Bellsund is a fjord system with two major branches (Van Mijenfjord, Van Keulenfjord) and a side bay (Recherchefjord). The geology is fascinating and has created amazing landscapes, such as the long, narrow island of Akseløya that blocks Van Mijenfjord almost completely.
The rich wildlife of the area has attracted hunters throughout the centuries, including English whalers, who also wintered here. We plan to walk in their footsteps and see the remains of their huts. We see often Polar Bears here and there are chances for Beluga. Like on most days of our expedition, however, what we will be able to do will be largely determined by the amount of ice, especially inside the fjords.
Day 8: Disembark in Longyearbyen
You disembark in Longyearbyen after breakfast and there may be time for some further exploring before we head to the airport for our flights home.
PLEASE NOTE: All itineraries are for guidance only. The programme may vary depending on ice, weather, and wildlife conditions. Landings are subject to site availabilities, permissions, and environmental concerns per AECO regulations. Official sailing plans and landing slots are scheduled with AECO prior to the start of the season, but the Expedition Leader determines the final plan. Flexibility is paramount for expedition cruises.
WHAT TO EXPECT
A seven night cruise on the comfortable expedition ship, M/V Janssonius, exploring the western side of Spitsbergen and visiting the ice-edge to the NW of the archipelago. The vessel is a purpose built expedition ship and has excellent cabins and passenger facilities.
At many places, we will use the ship's zodiacs (rubber inflatables) to go ashore and getting in and out of these should not be a problem for anyone with reasonable mobility and there will be staff both on the ship and ashore to assist you.
You will receive a detailed briefing about the use of the zodiacs. If you have any concerns about this aspect of the holiday, please call the office as Chris Collins has spent many years working with zodiacs and can provide more information.
Assuming minimum number of bookings are achieved (12 clients), the trip will be accompanied by a WildWings/Limosa Leader.
You will also be able to join the full programme of activities/excursions offered by the Expedition Team working on the ship which are all included in the price of the trip.
M/V Janssonius is one of the first-registered Polar Class 6 vessels in the world, meeting the latest and highest Lloyd’s Register standards for ice-strengthened cruise ships. She carries a maximum of 170 passengers in 80 high-quality cabins. There are four quadruple cabins, two triple cabins, 27 twin porthole cabins, 14 twin window cabins, 11 twin deluxe cabins, eight superior cabins and 14 suites. On one of the decks, there is a large observation lounge with a separate lecture room.
The ship is equipped with two main engines and is capable of cruising at 15 knots. There is a crew of 72 aboard including the expedition team.
You can expect to make two landings and/or zodiac cruises on the days around Spitsbergen. The ship is very stable and, on occasions, it may even be possible to use a telescope and tripod on the outer decks.
There is plenty of open deck space making it ideal for wildlife watching, enjoying the amazing landscapes and photography. You can expect good food, a large lounge and bar and a highly experienced staff and crew who are dedicated to ensuring that you have a successful, comfortable, safe and enjoyable trip and that you see as much of the wildlife as possible. The zodiac drivers will take you safely ashore, and also on more leisurely cruises as well, so you will gain an even more intimate and unique perspective of the seabirds and marine mammals in this stunning wilderness.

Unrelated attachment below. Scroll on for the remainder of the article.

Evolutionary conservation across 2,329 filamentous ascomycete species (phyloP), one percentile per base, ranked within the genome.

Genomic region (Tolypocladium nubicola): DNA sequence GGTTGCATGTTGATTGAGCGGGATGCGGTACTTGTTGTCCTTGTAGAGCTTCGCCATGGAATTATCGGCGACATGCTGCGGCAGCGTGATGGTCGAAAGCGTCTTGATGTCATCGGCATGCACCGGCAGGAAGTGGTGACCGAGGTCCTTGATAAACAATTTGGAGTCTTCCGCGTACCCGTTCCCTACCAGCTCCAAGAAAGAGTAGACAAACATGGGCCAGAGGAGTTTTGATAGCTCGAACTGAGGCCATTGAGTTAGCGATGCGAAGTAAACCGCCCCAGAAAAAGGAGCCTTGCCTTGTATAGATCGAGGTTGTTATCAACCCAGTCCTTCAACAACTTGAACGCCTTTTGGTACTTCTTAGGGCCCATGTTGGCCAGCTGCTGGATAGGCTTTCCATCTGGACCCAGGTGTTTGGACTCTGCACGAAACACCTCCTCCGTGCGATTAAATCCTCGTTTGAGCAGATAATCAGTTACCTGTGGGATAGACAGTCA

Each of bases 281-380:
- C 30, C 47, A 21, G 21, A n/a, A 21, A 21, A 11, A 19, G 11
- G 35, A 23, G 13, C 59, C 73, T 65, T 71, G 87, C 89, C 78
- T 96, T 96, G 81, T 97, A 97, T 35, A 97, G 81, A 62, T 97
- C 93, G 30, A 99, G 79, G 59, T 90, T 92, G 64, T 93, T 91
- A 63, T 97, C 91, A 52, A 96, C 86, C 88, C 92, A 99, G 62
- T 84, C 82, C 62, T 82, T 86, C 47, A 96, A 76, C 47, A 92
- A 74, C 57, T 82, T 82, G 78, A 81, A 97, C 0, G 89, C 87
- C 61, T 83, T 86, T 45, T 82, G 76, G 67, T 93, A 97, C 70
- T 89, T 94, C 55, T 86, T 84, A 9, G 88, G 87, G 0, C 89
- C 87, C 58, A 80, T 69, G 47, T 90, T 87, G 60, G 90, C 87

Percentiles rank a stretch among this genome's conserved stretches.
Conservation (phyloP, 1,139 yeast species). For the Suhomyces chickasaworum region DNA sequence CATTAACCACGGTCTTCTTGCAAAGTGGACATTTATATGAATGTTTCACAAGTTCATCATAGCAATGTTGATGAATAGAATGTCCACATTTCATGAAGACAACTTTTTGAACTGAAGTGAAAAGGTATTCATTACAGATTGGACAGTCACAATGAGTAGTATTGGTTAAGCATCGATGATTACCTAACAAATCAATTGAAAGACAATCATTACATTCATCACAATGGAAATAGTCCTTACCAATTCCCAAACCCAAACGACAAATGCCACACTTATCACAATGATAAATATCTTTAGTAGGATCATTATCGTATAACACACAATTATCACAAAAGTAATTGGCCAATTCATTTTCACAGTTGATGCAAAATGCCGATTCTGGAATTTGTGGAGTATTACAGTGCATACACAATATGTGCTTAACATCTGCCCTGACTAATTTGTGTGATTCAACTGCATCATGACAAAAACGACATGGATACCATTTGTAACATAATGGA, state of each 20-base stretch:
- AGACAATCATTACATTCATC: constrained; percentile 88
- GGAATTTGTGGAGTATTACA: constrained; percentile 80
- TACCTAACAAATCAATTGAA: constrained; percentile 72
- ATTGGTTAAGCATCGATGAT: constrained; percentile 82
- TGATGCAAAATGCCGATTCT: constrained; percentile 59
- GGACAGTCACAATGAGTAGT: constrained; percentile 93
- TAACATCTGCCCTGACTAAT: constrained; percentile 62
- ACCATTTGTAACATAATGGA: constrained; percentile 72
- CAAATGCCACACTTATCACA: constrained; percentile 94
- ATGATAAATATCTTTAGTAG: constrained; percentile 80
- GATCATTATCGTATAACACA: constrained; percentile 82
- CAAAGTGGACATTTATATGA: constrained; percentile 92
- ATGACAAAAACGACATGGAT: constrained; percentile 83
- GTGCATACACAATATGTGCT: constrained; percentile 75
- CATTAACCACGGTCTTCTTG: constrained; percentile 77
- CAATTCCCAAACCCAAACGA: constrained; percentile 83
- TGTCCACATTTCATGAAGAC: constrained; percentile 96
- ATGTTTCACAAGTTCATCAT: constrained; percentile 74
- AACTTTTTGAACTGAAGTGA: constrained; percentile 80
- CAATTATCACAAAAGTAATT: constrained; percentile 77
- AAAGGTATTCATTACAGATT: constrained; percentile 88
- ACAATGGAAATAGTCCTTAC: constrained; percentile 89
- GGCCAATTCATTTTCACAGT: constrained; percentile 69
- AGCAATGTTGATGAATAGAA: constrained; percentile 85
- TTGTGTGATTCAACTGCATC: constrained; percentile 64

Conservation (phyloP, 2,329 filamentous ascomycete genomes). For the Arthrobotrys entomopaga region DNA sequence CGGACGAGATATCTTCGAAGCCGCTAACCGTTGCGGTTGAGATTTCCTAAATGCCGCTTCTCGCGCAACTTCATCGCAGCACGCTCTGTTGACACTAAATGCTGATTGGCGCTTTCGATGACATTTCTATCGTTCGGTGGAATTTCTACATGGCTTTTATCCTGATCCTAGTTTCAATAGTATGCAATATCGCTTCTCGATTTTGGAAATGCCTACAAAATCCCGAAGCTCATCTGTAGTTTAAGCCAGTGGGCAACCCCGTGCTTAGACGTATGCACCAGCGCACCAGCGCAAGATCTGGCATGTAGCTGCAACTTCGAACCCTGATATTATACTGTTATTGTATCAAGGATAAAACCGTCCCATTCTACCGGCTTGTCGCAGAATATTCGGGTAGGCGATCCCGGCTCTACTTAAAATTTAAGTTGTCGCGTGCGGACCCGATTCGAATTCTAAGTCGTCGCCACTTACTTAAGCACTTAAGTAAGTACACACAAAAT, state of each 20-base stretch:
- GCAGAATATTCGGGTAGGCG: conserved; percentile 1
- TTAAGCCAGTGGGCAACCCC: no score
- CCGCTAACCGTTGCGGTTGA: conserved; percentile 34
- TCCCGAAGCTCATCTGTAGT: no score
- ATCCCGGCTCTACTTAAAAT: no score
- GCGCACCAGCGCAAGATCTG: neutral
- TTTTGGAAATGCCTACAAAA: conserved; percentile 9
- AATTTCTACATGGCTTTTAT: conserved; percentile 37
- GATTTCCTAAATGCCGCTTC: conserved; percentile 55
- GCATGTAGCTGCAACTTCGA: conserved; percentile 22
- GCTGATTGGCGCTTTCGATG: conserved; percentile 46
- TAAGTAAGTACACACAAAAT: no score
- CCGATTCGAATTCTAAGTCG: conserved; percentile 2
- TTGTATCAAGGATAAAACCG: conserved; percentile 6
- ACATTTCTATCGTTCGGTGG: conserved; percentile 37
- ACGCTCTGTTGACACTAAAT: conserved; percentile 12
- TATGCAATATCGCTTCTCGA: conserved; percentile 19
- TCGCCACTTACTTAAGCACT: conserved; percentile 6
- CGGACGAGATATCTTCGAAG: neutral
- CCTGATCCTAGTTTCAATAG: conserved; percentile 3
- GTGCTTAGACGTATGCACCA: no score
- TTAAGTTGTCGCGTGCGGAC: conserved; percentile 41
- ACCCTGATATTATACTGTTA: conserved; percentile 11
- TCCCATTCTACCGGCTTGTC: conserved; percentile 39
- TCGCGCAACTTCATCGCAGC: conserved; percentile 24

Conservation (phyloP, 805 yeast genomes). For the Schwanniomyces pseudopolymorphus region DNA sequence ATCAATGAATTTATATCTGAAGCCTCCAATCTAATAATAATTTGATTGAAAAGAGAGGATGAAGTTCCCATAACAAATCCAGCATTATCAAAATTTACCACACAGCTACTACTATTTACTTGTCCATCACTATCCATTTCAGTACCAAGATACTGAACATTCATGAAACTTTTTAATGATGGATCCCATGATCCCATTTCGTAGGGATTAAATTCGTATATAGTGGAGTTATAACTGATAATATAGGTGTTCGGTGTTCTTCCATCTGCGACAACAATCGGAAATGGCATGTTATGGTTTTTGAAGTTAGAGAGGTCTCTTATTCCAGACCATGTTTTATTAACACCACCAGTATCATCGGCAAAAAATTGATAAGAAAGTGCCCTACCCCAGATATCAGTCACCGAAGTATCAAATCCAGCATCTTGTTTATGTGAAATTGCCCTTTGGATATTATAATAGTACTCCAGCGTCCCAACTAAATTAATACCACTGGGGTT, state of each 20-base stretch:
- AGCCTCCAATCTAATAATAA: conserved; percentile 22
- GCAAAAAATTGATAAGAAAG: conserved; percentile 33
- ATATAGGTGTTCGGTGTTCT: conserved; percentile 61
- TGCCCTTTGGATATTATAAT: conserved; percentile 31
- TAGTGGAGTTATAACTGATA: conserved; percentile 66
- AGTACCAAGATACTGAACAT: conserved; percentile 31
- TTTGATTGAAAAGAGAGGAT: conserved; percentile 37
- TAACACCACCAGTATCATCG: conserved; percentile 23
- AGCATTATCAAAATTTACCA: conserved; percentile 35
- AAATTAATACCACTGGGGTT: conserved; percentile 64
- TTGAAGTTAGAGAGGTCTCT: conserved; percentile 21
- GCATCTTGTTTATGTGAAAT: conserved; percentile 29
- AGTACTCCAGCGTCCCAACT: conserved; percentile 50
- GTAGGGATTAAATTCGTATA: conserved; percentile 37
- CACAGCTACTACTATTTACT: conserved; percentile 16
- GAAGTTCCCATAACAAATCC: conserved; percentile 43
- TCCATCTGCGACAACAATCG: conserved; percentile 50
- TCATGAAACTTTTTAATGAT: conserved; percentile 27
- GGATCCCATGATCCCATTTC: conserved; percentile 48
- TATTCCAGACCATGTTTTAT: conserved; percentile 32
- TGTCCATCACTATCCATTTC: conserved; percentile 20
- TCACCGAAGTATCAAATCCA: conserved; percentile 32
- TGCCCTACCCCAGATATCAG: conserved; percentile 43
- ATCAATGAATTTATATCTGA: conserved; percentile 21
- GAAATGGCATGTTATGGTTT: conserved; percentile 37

CABINS OPTIONS AND PRICES
Quadruple Porthole £3,250
Triple Porthole £4,050
Twin Porthole £4,495
Single Porthole £7,650
Twin Window £4,895
Single Window £8,295
Twin Deluxe £5,150
Single Deluxe £8,750
Single Superior (double bed) £9,950
Superior (double bed) - whole cabin (2 people) £11,695
Single Junior Suite (double bed) £10,650
Junior Suite (double bed) - whole cabin (2 people) £12,550
Single Grand Suite (double bed) £12,350
Grand Suite (double bed) - whole cabin (2 people) £14,495
Please note: all prices are per person except where reference is made to “single” or “whole cabin” with the latter being the price for two people.
In keeping with the spirit of expedition, dress on board is informal, so bring casual and comfortable clothing for all activities. Keep in mind that much of the scenery is best appreciated from the open decks, which can be slippery, so bring sturdy shoes with non-slip soles, and make sure your parka is never far away in case there is an announcement of “whales” over the PA system and you want to dash outside in a moment’s notice.
We recommend opting for layers, as it is comfortably warm aboard the ship though often cold out on deck.
Your physical condition
You must be in good overall health and be able to walk several hours each day. The expedition is ship-based and physically not very demanding, but we spend as much time as possible on shore. You are, however, welcome to remain aboard the ship if you prefer.
To join most excursions you must be able to get up and down the steep gangway, from the ship to the water level, to board the zodiacs. The ship's staff will assist you in and out of the boats, and boarding will become progressively easier with practice, but conditions on shore can be slippery and rocky.
Remember, you will be travelling in remote areas without access to sophisticated medical facilities, so you must not join this expedition if you have a life-threatening condition or need daily medical treatment.
View a gallery of images for this tour below, click on an image to view as full size with caption